.shutterstock_296425169The Physical Body During Meditation

I have noticed in several of my meditations  that I stop feeling my body. It’s as if it goes to sleep but my mind is still alert. When the meditation is over, there is a tingling feeling in my limbs as if they are coming back to life.  Reflecting on these sensations makes me think about how often we take for granted the subtle functioning and interactions of our physical and mental capacities.


I suspect this numbing of the limbs is to be expected since anytime I have ever participated in a group meditation, the person leading the meditation will instruct the group to wiggle their fingers and toes and come back to their bodies at the end of the session. Thus, it appears there is something to this phenomenon that when we get still we move to someplace in our body that tunes out physical sensations.

This morning I decided to keep track of when and how it happened. As I sat in my bed propped up against the pillows, I noticed that I felt the sheets beneath my arms and legs. I felt my hair tickling my face. I noticed that my nose felt dry when I breathed in and out. But I didn’t notice exactly when all those feelings stopped. I just realized at some point that I felt as if I was suspended without any physical feeling. The only thing present was the sensation of breathing, the distracting thoughts that flittered in and a conscious awareness that I could not feel my body.

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I have also noticed during many of my meditation sessions over the years (this morning included) that, at some point in the meditation session, if I feel a resistance if I attempt to open my eye in the middle of a session. Physically, it feels as if they have been sealed. It’s not as if I can’t open my eyes; I just notice resistance. I wonder if this is also a part of the process where we move from our physical bodies into a connection with the inner self, to that place where we can hear our inner voice in the void.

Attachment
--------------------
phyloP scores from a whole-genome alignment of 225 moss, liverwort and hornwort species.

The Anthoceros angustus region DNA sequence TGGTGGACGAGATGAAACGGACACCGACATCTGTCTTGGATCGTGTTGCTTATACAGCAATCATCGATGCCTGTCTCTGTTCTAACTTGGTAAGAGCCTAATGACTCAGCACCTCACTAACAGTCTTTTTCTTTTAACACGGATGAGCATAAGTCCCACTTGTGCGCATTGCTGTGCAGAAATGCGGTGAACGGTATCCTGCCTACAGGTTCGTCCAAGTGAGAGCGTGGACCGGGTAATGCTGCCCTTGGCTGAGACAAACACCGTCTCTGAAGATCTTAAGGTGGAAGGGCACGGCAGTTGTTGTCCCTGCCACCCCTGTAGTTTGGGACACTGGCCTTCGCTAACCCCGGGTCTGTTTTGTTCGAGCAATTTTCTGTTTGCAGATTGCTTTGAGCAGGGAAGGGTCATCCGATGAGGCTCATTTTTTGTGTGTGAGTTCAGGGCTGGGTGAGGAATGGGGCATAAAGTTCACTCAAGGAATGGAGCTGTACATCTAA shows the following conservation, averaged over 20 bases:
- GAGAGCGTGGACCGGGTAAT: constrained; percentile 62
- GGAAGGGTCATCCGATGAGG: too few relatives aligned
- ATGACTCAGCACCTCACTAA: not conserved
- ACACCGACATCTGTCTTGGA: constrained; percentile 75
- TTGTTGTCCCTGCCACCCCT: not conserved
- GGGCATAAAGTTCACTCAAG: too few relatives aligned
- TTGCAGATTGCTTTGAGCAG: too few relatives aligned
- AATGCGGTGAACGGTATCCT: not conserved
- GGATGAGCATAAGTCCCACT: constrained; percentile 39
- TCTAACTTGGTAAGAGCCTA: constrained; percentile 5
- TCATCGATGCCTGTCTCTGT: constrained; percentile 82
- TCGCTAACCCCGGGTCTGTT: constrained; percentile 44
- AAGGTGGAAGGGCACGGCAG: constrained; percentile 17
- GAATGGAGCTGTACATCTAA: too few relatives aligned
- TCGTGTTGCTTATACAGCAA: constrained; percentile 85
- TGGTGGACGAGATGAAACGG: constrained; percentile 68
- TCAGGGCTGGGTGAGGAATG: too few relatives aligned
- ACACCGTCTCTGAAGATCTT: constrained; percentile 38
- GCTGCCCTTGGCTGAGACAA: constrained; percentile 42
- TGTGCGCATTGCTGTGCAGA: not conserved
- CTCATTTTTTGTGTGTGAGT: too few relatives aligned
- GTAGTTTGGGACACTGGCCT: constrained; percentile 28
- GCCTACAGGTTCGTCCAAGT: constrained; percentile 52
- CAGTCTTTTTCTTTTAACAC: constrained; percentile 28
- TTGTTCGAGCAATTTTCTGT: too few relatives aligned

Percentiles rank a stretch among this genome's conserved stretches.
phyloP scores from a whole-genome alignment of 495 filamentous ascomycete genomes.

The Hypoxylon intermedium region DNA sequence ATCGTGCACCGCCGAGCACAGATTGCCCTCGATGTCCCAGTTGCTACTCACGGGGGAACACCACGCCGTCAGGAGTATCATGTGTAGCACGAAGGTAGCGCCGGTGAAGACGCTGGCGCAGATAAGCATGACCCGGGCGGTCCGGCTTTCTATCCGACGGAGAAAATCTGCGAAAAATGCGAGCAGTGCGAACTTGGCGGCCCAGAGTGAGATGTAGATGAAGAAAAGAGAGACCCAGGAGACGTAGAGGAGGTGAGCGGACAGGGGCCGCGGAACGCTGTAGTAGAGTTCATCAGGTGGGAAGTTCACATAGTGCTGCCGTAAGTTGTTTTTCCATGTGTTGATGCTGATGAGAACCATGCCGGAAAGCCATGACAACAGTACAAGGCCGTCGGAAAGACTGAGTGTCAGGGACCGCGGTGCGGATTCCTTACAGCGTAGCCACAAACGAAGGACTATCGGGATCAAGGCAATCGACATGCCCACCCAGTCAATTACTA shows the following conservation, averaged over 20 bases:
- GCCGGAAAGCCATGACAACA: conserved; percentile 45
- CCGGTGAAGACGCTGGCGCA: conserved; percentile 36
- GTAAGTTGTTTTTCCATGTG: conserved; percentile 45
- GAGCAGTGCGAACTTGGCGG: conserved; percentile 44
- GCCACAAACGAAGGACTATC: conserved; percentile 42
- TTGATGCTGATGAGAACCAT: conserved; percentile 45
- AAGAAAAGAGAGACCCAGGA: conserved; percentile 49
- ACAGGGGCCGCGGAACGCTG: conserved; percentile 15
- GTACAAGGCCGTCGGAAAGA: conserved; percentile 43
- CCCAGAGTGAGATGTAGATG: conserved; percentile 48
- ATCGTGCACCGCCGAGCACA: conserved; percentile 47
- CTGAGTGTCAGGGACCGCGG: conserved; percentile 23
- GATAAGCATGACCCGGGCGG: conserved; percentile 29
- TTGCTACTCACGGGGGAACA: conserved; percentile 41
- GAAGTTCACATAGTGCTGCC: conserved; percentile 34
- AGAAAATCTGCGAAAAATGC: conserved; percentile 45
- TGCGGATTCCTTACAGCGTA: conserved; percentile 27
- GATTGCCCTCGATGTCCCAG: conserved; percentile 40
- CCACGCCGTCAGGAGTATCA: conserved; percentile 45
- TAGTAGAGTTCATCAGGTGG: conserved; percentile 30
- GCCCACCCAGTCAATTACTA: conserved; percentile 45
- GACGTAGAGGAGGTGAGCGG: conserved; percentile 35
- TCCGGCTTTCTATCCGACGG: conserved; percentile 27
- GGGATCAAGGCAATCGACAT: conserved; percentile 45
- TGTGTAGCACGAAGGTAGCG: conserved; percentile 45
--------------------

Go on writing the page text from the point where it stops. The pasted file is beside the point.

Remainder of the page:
I’m leaning toward an awareness of absolute relaxation of the body when we meditate. We sit in silence and just breathe. Our body responds by relaxing as if it knows we have shifted into the inner sanctity of ourselves. This is a place we cannot go when we are awake, alert and conscious of what’s happening around us. It can only be revealed when we consciously choose to be present in our bodies and disconnect from the outside pressures of our daily existence.

Whatever the cause, it feels good and I am learning to accept it as a rhythmic functionality of our human existence.

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Note: After many failed attempts at meditation, I decided to take the advice of music mogul, Russell Simmons, who wrote Success Through Stillness. He suggests setting a timer for twenty minutes and sitting still regardless of distracting thoughts. I wrote after each session to create this thirty-day blog series.